The goal of the present work was to understand whether the mutants in the glucose uptake system could be used under the conditions which characterise the small-scale multi-parallel production format and thus lead to greater success in soluble protein accumulation. The targets of the investigation were integral membrane spanning proteins (IMP's). We also aimed to ascertain whether it is the substrate uptake rate or the acetic acid formation that has the greater influence on the soluble IMP production.
Materials and methods
A blunt-ended GW-cassette (from Invitrogen's Gateway Conversion kit) was inserted into the Sma I-digested pBluescript intermediate construct yielding pBS-GW. A clone with the correct orientation of the GW-cassette in frame A was chosen by digestion with Eco I. pBADHisA (Invitrogen) was digested with Nhe I and Hind III. pBS-GW was digested with Spe I and Hind III and was ligated into the precut pBADHisA, yielding BADHisA-frame A GW.
This construct was transformed into DB3.1 cells (Z-competent, in-house production). Transformants were grown on LB agar plates containing 34 μg/ml chloramphenicol. Colonies were selected and grown in liquid cultures for subsequent plasmid preparation (QIAprep Spin Miniprep Kit (Qiagen)). The plasmids were test digested with Nco I. A clone with the correct size of the digested fragment was sent for sequencing (Eurofinsdna, Germany) to verify the correct insertion of the GW-cassette.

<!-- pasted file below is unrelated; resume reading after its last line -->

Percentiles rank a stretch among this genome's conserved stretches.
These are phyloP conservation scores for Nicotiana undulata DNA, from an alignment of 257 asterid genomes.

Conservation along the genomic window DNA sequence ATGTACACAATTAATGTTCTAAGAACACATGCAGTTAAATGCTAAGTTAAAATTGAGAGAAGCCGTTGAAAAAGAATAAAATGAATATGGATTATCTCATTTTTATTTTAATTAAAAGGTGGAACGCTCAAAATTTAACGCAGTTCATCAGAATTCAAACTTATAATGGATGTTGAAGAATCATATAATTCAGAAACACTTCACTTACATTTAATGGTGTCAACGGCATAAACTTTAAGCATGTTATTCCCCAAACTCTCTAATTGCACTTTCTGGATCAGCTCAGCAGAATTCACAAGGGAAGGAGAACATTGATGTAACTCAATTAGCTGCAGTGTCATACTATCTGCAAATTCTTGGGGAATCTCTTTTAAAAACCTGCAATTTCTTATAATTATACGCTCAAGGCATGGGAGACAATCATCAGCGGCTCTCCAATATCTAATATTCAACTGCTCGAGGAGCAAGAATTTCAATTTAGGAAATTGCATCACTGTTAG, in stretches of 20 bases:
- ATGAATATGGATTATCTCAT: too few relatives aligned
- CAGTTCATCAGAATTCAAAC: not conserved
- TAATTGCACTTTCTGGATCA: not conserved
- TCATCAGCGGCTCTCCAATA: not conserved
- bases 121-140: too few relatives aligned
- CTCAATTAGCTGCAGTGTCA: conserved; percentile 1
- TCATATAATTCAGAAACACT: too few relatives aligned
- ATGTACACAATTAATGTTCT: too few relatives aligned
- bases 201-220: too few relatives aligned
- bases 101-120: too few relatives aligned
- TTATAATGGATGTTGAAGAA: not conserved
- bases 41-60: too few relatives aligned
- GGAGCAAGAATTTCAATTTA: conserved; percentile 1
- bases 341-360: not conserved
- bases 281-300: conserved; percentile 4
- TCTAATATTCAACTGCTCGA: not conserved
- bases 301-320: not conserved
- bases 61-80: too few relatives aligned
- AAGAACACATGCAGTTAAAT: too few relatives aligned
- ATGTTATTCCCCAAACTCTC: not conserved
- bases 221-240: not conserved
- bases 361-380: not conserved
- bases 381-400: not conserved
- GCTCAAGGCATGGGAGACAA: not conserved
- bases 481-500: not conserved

Vectors with protein targets EM03, EM09, EM16, EM20, EM29  were used as entry clones. Site-specific recombination catalysed by the LR clonase enzyme mix (Invitrogen) was used in order to subclone the entry clones into the destination vector pBADHisA-frame A GW. The identities of the constructs were verified by sequencing (Eurofinsdna, Germany).
The resulting expression vectors, all expressing the proteins from the arabinose promoter, were transformed into E. coli BL21(DE3) (derived from the original Novagen stock), AF1000 (MC4100 relA + ), PPA668 (ptsM), PPA652 (ptsG) and PPA689 (ptsG, ptsM) .
A minimal salt media was used which consisted of (per litre): 7 g (NH4)2SO4; 1.6 g KH2PO4; 6.6 g Na2HPO4*2H2O and 0.5 g (NH4)2-H-Citrate. The medium was supplemented with 1 ml/l trace element solution  and1 ml/l 1 M MgSO4 and 10 g/l glucose. 100 μg/ml carbenicilin was added to cells containing plasmids.
Small-scale protein overexpression
200 μl of overnight culture was used to inoculate 1.8 ml of medium. The cells were grown in 24-well plates at 37°C at 1350 rpm. Induction was performed by the addition of 0.2% arabinose when the cells had reached an OD600 of approximately 0.5. 1 ml of the cultures was harvested three hours after the induction. The pellets were stored at -20°C.
Small-scale protein purification
Small-scale IMAC with Ni2+-resin was used for purification of the proteins in 96-well format. 25 μl Ni-NTA (Invitrogen) was added to a 0.65 μm filter plate (Millipore) that was centrifuged for 1 min at 100 g. The plate was washed with 100 μl mQ-H2O and equilibrated with 200 μl wash buffer (20 mM Tris-HCl, 300 mM NaCl, 40 mM Imidazole, 0.1% FC12 (Anatrace) and 0,5 mM TCEP).
The pellets from the small-scale cultivation were thawed and resuspended in 100 μl lysis buffer (20 mM Tris pH 8, 100 mM NaCl, 1 mg/ml lysozyme (Sigma), 10 U/ml benzonase (Novagen), 1% FC12 and one tablet Complete Protease Inhibitor EDTA-free (Roche) per 22 ml buffer). The suspension was incubated at 1000 rpm at 4°C for 30 min and centrifuged for 30 min at 3000 g at 4°C.